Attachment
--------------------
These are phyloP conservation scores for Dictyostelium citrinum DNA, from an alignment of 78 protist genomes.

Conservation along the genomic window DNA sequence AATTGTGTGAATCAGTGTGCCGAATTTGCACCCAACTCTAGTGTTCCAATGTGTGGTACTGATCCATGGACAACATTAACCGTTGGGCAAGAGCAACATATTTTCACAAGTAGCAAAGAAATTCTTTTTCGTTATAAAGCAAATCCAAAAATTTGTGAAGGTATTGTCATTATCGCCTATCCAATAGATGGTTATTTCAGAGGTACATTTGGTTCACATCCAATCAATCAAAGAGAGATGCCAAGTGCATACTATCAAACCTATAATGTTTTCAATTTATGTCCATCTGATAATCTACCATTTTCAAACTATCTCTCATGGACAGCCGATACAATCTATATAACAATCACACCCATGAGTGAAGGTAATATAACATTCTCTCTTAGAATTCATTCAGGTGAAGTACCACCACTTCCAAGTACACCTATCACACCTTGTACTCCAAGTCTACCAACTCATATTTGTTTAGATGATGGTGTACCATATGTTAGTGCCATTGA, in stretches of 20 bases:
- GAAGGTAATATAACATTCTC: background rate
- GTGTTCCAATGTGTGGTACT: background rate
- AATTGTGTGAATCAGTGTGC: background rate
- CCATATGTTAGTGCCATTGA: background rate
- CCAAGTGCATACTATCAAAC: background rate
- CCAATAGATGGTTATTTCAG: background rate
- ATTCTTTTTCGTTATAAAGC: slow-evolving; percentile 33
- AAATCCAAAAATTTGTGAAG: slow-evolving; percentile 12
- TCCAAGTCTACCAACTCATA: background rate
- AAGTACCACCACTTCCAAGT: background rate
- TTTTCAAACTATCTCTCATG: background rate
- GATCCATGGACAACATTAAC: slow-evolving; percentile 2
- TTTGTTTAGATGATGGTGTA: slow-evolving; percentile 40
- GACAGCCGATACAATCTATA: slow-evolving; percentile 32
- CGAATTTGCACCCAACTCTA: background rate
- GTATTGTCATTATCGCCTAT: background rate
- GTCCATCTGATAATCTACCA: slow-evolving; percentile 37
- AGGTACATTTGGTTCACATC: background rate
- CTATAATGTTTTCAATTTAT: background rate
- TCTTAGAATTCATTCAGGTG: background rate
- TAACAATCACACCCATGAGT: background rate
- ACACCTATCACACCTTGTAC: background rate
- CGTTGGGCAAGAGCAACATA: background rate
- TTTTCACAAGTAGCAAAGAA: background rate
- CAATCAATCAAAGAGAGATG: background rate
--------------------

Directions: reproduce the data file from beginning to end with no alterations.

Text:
These are phyloP conservation scores for Dictyostelium citrinum DNA, from an alignment of 78 protist genomes.

Conservation along the genomic window DNA sequence AATTGTGTGAATCAGTGTGCCGAATTTGCACCCAACTCTAGTGTTCCAATGTGTGGTACTGATCCATGGACAACATTAACCGTTGGGCAAGAGCAACATATTTTCACAAGTAGCAAAGAAATTCTTTTTCGTTATAAAGCAAATCCAAAAATTTGTGAAGGTATTGTCATTATCGCCTATCCAATAGATGGTTATTTCAGAGGTACATTTGGTTCACATCCAATCAATCAAAGAGAGATGCCAAGTGCATACTATCAAACCTATAATGTTTTCAATTTATGTCCATCTGATAATCTACCATTTTCAAACTATCTCTCATGGACAGCCGATACAATCTATATAACAATCACACCCATGAGTGAAGGTAATATAACATTCTCTCTTAGAATTCATTCAGGTGAAGTACCACCACTTCCAAGTACACCTATCACACCTTGTACTCCAAGTCTACCAACTCATATTTGTTTAGATGATGGTGTACCATATGTTAGTGCCATTGA, in stretches of 20 bases:
- GAAGGTAATATAACATTCTC: background rate
- GTGTTCCAATGTGTGGTACT: background rate
- AATTGTGTGAATCAGTGTGC: background rate
- CCATATGTTAGTGCCATTGA: background rate
- CCAAGTGCATACTATCAAAC: background rate
- CCAATAGATGGTTATTTCAG: background rate
- ATTCTTTTTCGTTATAAAGC: slow-evolving; percentile 33
- AAATCCAAAAATTTGTGAAG: slow-evolving; percentile 12
- TCCAAGTCTACCAACTCATA: background rate
- AAGTACCACCACTTCCAAGT: background rate
- TTTTCAAACTATCTCTCATG: background rate
- GATCCATGGACAACATTAAC: slow-evolving; percentile 2
- TTTGTTTAGATGATGGTGTA: slow-evolving; percentile 40
- GACAGCCGATACAATCTATA: slow-evolving; percentile 32
- CGAATTTGCACCCAACTCTA: background rate
- GTATTGTCATTATCGCCTAT: background rate
- GTCCATCTGATAATCTACCA: slow-evolving; percentile 37
- AGGTACATTTGGTTCACATC: background rate
- CTATAATGTTTTCAATTTAT: background rate
- TCTTAGAATTCATTCAGGTG: background rate
- TAACAATCACACCCATGAGT: background rate
- ACACCTATCACACCTTGTAC: background rate
- CGTTGGGCAAGAGCAACATA: background rate
- TTTTCACAAGTAGCAAAGAA: background rate
- CAATCAATCAAAGAGAGATG: background rate